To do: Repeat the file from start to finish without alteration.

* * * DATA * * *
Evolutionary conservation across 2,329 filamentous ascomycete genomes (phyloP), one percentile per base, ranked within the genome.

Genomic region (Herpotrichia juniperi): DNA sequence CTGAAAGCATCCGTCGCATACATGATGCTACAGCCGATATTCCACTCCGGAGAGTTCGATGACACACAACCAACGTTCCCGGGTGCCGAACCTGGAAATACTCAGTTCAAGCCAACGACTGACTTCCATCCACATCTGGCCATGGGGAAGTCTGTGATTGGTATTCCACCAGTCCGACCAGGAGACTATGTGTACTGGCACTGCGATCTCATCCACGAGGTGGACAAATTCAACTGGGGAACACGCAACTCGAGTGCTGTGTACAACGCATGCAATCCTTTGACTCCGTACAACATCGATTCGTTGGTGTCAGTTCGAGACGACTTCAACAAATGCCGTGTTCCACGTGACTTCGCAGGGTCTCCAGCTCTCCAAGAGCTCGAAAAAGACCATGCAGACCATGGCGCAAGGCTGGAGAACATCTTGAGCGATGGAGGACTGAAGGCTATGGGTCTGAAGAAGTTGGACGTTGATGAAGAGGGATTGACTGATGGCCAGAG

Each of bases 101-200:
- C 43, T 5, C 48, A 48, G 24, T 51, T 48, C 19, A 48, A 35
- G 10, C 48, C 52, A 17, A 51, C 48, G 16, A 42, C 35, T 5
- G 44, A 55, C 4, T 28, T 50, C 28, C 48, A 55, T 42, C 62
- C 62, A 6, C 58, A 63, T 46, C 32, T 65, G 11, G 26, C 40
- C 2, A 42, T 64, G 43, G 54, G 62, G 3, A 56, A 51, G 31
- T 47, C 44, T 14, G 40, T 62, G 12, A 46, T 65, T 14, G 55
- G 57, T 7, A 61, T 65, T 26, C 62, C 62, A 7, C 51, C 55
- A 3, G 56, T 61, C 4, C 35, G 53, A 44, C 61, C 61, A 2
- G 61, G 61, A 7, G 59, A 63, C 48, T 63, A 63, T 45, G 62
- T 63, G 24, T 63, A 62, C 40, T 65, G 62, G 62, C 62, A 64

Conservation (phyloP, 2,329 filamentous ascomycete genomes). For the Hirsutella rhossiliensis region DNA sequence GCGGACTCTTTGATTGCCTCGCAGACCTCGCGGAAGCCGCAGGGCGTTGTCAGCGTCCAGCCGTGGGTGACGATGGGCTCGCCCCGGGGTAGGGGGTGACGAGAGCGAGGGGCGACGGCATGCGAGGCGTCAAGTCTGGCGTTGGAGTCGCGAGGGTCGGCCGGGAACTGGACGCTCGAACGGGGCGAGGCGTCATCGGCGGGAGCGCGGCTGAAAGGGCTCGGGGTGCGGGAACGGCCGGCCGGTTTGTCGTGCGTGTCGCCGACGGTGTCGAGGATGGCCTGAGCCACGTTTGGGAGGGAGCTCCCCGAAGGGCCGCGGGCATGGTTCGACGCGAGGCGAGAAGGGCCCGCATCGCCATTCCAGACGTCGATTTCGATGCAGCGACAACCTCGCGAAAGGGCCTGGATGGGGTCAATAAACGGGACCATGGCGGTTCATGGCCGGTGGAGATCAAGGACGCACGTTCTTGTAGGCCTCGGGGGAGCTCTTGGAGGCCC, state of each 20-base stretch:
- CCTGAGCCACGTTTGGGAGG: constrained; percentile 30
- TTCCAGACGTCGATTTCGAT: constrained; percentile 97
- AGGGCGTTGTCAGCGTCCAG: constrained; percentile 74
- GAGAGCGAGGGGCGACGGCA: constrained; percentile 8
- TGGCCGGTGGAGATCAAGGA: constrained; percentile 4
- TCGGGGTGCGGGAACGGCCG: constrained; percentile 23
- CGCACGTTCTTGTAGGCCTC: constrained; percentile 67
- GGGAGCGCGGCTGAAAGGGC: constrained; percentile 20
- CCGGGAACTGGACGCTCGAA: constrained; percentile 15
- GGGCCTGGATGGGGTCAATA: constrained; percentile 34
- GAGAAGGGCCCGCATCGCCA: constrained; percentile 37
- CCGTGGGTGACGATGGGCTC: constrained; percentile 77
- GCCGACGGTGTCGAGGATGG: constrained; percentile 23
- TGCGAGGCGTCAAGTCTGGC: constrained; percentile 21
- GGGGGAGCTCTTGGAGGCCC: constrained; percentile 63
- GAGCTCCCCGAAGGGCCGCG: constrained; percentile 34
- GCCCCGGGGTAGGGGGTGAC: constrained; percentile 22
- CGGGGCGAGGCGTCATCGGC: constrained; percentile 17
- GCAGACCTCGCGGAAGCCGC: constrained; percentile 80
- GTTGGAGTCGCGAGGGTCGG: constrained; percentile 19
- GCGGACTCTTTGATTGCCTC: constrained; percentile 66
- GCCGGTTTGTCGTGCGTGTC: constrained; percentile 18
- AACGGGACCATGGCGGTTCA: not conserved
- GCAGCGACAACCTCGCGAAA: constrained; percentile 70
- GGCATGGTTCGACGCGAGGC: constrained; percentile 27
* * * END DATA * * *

Evolutionary conservation across 2,329 filamentous ascomycete genomes (phyloP), one percentile per base, ranked within the genome.

Genomic region (Herpotrichia juniperi): DNA sequence CTGAAAGCATCCGTCGCATACATGATGCTACAGCCGATATTCCACTCCGGAGAGTTCGATGACACACAACCAACGTTCCCGGGTGCCGAACCTGGAAATACTCAGTTCAAGCCAACGACTGACTTCCATCCACATCTGGCCATGGGGAAGTCTGTGATTGGTATTCCACCAGTCCGACCAGGAGACTATGTGTACTGGCACTGCGATCTCATCCACGAGGTGGACAAATTCAACTGGGGAACACGCAACTCGAGTGCTGTGTACAACGCATGCAATCCTTTGACTCCGTACAACATCGATTCGTTGGTGTCAGTTCGAGACGACTTCAACAAATGCCGTGTTCCACGTGACTTCGCAGGGTCTCCAGCTCTCCAAGAGCTCGAAAAAGACCATGCAGACCATGGCGCAAGGCTGGAGAACATCTTGAGCGATGGAGGACTGAAGGCTATGGGTCTGAAGAAGTTGGACGTTGATGAAGAGGGATTGACTGATGGCCAGAG

Each of bases 101-200:
- C 43, T 5, C 48, A 48, G 24, T 51, T 48, C 19, A 48, A 35
- G 10, C 48, C 52, A 17, A 51, C 48, G 16, A 42, C 35, T 5
- G 44, A 55, C 4, T 28, T 50, C 28, C 48, A 55, T 42, C 62
- C 62, A 6, C 58, A 63, T 46, C 32, T 65, G 11, G 26, C 40
- C 2, A 42, T 64, G 43, G 54, G 62, G 3, A 56, A 51, G 31
- T 47, C 44, T 14, G 40, T 62, G 12, A 46, T 65, T 14, G 55
- G 57, T 7, A 61, T 65, T 26, C 62, C 62, A 7, C 51, C 55
- A 3, G 56, T 61, C 4, C 35, G 53, A 44, C 61, C 61, A 2
- G 61, G 61, A 7, G 59, A 63, C 48, T 63, A 63, T 45, G 62
- T 63, G 24, T 63, A 62, C 40, T 65, G 62, G 62, C 62, A 64

Conservation (phyloP, 2,329 filamentous ascomycete genomes). For the Hirsutella rhossiliensis region DNA sequence GCGGACTCTTTGATTGCCTCGCAGACCTCGCGGAAGCCGCAGGGCGTTGTCAGCGTCCAGCCGTGGGTGACGATGGGCTCGCCCCGGGGTAGGGGGTGACGAGAGCGAGGGGCGACGGCATGCGAGGCGTCAAGTCTGGCGTTGGAGTCGCGAGGGTCGGCCGGGAACTGGACGCTCGAACGGGGCGAGGCGTCATCGGCGGGAGCGCGGCTGAAAGGGCTCGGGGTGCGGGAACGGCCGGCCGGTTTGTCGTGCGTGTCGCCGACGGTGTCGAGGATGGCCTGAGCCACGTTTGGGAGGGAGCTCCCCGAAGGGCCGCGGGCATGGTTCGACGCGAGGCGAGAAGGGCCCGCATCGCCATTCCAGACGTCGATTTCGATGCAGCGACAACCTCGCGAAAGGGCCTGGATGGGGTCAATAAACGGGACCATGGCGGTTCATGGCCGGTGGAGATCAAGGACGCACGTTCTTGTAGGCCTCGGGGGAGCTCTTGGAGGCCC, state of each 20-base stretch:
- CCTGAGCCACGTTTGGGAGG: constrained; percentile 30
- TTCCAGACGTCGATTTCGAT: constrained; percentile 97
- AGGGCGTTGTCAGCGTCCAG: constrained; percentile 74
- GAGAGCGAGGGGCGACGGCA: constrained; percentile 8
- TGGCCGGTGGAGATCAAGGA: constrained; percentile 4
- TCGGGGTGCGGGAACGGCCG: constrained; percentile 23
- CGCACGTTCTTGTAGGCCTC: constrained; percentile 67
- GGGAGCGCGGCTGAAAGGGC: constrained; percentile 20
- CCGGGAACTGGACGCTCGAA: constrained; percentile 15
- GGGCCTGGATGGGGTCAATA: constrained; percentile 34
- GAGAAGGGCCCGCATCGCCA: constrained; percentile 37
- CCGTGGGTGACGATGGGCTC: constrained; percentile 77
- GCCGACGGTGTCGAGGATGG: constrained; percentile 23
- TGCGAGGCGTCAAGTCTGGC: constrained; percentile 21
- GGGGGAGCTCTTGGAGGCCC: constrained; percentile 63
- GAGCTCCCCGAAGGGCCGCG: constrained; percentile 34
- GCCCCGGGGTAGGGGGTGAC: constrained; percentile 22
- CGGGGCGAGGCGTCATCGGC: constrained; percentile 17
- GCAGACCTCGCGGAAGCCGC: constrained; percentile 80
- GTTGGAGTCGCGAGGGTCGG: constrained; percentile 19
- GCGGACTCTTTGATTGCCTC: constrained; percentile 66
- GCCGGTTTGTCGTGCGTGTC: constrained; percentile 18
- AACGGGACCATGGCGGTTCA: not conserved
- GCAGCGACAACCTCGCGAAA: constrained; percentile 70
- GGCATGGTTCGACGCGAGGC: constrained; percentile 27